It’s our Twitterversary!

20 Mar

ImageToday marks a year to the day since I visited Debbie in her posh new Assistant Headteacher’s office and convinced her we should sign up to Twitter.  The back story is that we’d worked together as ASTs for over three years and come a long way on that journey together, so when Debbie told me she was going for an interview I knew what the outcome would be.

The Twitter account was a way that we could still work together on teaching and learning projects, share ideas and have a bit of fun. It was a way to make absolutely sure that we’d stay in touch properly but neither of us had any idea of what a difference it would make to us in so many different ways.

For this blog post I decided to reflect on what has changed in the past year since we (I) made the brilliant decision to set up our @TeacherTweaks account:

Image

1. I read blogs

This feels a bit like a confession from a group therapy session. If you’d told me a year ago that I’d be reading blogs I would have laughed in your face. Blogs were written by sad people who had no life and were total bores down the pub at the end of term. Forgive me fellow bloggers for thinking this, as I couldn’t be more wrong (at least, I hope so as I write this!) I think this is the thing that has and will continue to have the biggest impact for me. The teaching profession is full of people who work unbelievably hard for the students they teach and yet these people still take so much time to reflect and share their experiences to help others to learn, challenge themselves and grow. These blogs provide me with ideas ranging from small things to try out in a lesson, to huge developmental projects, to a complete challenge of ‘everything you ever thought you knew about…’. And bloggers are so HONEST. They will be so open with all the ridiculous things they try or how terribly this thing they thought would be great really went down with their Year 9 class. There isn’t enough time for me to read nearly as many blogs as I’d like but I always relish reading posts from @Andyphilipday; @headguruteacher; @johnthomsett and @LeadingLearner. Thanks bloggers for taking the time to share your thoughts; they are greatly appreciated and especially so when they challenge what I think or thought I knew to be right.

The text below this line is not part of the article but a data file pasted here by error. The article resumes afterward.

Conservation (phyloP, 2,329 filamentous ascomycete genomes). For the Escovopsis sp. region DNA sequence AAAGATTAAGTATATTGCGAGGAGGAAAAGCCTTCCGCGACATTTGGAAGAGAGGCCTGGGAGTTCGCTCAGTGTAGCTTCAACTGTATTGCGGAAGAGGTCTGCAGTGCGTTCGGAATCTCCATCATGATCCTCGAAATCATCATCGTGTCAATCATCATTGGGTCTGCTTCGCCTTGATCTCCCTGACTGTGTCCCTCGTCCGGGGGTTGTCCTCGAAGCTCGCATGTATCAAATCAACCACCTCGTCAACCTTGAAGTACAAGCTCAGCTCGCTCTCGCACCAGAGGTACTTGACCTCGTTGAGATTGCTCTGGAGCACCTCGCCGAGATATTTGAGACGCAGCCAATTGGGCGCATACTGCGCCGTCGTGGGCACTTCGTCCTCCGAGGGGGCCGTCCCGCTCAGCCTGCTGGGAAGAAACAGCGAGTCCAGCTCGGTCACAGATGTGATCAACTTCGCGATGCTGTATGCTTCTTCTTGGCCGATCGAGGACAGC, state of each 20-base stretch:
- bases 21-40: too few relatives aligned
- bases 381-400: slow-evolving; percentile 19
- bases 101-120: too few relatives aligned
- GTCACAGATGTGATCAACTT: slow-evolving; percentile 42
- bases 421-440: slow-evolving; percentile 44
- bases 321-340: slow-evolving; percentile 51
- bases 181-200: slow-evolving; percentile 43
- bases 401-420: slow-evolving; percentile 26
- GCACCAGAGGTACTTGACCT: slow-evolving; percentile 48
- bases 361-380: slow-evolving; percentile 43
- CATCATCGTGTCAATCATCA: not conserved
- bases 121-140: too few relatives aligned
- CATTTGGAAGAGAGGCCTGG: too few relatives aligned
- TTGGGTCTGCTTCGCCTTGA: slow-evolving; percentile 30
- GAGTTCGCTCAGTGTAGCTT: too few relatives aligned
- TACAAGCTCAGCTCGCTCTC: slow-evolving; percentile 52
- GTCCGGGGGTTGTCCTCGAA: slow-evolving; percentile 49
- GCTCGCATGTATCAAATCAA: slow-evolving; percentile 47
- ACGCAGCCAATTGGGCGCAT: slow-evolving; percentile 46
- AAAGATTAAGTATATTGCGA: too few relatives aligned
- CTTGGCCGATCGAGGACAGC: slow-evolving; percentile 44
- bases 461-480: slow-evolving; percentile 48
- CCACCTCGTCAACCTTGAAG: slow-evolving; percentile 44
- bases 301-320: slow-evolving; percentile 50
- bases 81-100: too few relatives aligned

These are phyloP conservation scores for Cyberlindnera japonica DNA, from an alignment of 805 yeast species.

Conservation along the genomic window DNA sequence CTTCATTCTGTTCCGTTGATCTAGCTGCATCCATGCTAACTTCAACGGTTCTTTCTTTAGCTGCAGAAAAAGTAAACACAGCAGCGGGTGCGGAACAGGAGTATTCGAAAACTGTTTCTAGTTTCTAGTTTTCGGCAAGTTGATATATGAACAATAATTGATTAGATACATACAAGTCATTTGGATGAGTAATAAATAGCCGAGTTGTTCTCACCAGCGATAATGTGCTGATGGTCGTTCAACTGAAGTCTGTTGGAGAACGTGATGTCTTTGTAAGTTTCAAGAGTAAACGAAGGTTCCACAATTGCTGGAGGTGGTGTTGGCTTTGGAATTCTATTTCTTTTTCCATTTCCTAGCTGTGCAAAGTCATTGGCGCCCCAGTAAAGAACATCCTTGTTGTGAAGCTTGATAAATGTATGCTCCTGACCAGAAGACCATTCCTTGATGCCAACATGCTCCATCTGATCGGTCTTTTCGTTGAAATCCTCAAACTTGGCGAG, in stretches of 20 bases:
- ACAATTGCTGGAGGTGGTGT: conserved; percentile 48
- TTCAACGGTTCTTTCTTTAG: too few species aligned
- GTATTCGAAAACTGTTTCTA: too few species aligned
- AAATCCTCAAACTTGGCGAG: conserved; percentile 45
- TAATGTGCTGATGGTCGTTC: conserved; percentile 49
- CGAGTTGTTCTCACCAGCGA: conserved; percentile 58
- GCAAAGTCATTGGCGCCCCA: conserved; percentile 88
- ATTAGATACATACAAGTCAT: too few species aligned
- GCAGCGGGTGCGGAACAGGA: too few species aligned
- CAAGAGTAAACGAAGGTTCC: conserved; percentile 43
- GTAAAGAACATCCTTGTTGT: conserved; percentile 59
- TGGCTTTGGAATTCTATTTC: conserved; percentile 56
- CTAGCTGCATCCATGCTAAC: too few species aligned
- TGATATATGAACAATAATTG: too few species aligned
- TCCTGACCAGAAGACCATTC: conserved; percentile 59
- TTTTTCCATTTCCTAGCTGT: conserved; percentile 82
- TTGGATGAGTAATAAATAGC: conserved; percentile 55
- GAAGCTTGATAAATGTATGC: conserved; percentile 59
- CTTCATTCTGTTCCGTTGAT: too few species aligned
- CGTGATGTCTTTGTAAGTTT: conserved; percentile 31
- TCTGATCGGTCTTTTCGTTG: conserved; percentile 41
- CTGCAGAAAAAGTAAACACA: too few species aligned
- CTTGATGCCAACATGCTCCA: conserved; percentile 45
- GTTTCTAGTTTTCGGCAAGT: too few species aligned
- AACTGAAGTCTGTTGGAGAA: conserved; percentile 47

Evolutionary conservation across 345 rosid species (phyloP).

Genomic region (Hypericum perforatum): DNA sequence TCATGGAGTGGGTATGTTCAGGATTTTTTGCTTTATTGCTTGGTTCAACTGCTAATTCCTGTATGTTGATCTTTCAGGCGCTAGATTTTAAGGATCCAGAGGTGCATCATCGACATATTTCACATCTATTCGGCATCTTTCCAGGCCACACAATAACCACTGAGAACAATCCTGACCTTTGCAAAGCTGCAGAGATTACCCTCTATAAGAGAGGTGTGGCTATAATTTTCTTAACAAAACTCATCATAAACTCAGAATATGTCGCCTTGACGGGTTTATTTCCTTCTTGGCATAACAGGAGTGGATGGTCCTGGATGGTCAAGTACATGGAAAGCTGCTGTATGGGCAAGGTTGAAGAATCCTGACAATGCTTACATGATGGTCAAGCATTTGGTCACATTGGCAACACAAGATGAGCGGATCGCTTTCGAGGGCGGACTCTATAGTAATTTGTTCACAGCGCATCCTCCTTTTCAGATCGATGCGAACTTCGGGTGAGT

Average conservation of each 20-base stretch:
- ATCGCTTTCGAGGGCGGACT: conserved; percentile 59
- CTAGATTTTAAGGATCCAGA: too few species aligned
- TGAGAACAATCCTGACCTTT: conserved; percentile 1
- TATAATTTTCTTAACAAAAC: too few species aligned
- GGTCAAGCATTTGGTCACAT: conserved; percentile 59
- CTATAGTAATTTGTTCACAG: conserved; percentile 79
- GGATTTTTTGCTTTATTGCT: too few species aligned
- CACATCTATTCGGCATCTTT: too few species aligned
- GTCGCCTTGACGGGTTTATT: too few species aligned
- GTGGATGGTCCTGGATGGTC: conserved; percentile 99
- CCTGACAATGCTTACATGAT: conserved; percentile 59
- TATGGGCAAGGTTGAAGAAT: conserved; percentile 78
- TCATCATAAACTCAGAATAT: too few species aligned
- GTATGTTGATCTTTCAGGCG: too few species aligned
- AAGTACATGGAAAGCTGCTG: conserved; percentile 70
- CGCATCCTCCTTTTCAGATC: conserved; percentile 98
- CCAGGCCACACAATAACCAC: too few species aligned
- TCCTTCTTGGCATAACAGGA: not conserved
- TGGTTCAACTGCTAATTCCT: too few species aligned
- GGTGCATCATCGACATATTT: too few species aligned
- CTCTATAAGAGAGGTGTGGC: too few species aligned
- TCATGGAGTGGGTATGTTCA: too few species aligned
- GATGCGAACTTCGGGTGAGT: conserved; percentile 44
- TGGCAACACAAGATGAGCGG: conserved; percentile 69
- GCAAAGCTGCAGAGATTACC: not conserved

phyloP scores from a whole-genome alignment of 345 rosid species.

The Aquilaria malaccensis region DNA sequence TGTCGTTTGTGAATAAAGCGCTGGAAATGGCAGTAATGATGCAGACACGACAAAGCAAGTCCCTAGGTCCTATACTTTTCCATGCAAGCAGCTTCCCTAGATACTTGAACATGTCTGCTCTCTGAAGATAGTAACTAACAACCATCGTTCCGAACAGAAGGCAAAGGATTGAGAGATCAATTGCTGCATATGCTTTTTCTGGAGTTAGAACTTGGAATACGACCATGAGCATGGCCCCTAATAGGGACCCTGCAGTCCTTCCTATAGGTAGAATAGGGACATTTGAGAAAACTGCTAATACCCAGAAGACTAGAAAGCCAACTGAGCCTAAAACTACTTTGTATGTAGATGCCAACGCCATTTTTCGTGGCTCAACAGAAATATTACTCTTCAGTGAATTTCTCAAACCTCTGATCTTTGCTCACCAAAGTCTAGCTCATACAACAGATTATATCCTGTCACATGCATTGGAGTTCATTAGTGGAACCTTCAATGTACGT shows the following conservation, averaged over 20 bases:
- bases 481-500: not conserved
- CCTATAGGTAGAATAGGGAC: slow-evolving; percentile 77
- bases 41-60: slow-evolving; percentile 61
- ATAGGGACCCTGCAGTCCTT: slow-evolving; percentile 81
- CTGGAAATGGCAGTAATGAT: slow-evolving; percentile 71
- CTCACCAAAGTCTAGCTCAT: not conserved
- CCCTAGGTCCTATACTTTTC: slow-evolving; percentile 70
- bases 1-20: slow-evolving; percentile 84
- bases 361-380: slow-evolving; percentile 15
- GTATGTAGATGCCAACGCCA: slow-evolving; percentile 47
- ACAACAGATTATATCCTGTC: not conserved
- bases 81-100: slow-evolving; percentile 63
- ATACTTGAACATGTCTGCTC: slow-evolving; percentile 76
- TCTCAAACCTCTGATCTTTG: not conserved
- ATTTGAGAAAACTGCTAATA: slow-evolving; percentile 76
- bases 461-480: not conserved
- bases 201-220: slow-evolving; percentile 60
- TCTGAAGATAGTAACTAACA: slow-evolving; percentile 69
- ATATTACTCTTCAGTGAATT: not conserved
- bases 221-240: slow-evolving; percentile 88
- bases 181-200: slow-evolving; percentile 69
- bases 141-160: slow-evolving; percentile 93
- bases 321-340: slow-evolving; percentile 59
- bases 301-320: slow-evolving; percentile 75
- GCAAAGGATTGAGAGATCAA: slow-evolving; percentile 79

Image

2. I annoy NQTs

In the days BT (Before Twitter) I would look forward to meeting NQTs and student teachers to ask them various questions about their areas of pedagogical interest. Now I ask them whether they use Twitter and if not, why not?  I suggest people to follow and blogs to read and tell them it will be the best thing they can do for their career progression and to get ideas, inspiration or just the list of what the Edexcel GCSE specification really means by………

I am making slow progress convincing these young impressionable minds but I drop the odd email with links to ‘these three brilliant things I found on Twitter just in the past week’ which seems to be helping.

Image

3. Parents’ evenings have changed

Following a recommendation from Twitter, I read the Carol Dweck book ‘Mindset’. After spending a whole holiday sharing all the fascinating examples of fixed vs. growth mindset with my boyfriend, I set out to change how I think about students and how I describe this.  When I describe a student to their parents I now make sure I never describe them as a ‘natural scientist’ or being ‘very good at the subject’ but talk in terms of putting in a superb effort, relishing challenge and being keen to seek feedback to help improve their work.  You might hear me drop the odd ‘he/she grasps concepts very quickly’ and now, following the #PedagooLondon presentation from @Xris32 I might talk less about effort and more about progress but my response to ‘I can’t do it’ is always ‘YET!’ (thanks @johntomsett).

Image

4. I present at #TeachMeets

I didn’t even know what a Teach Meet was in the days BT and now I’m amazed when people turn up at one and then confess to not being on Twitter. I’ve only presented at two so far, but the support and feedback from these sessions really spurs you on to do more. I recommend you to have a go; what’s the worst that can happen (Probably having your beautiful Prezi refusing to load in the style of Debbie ‘Tech heeeeeelp’).

Image

5. I see my ‘stuff’ everywhere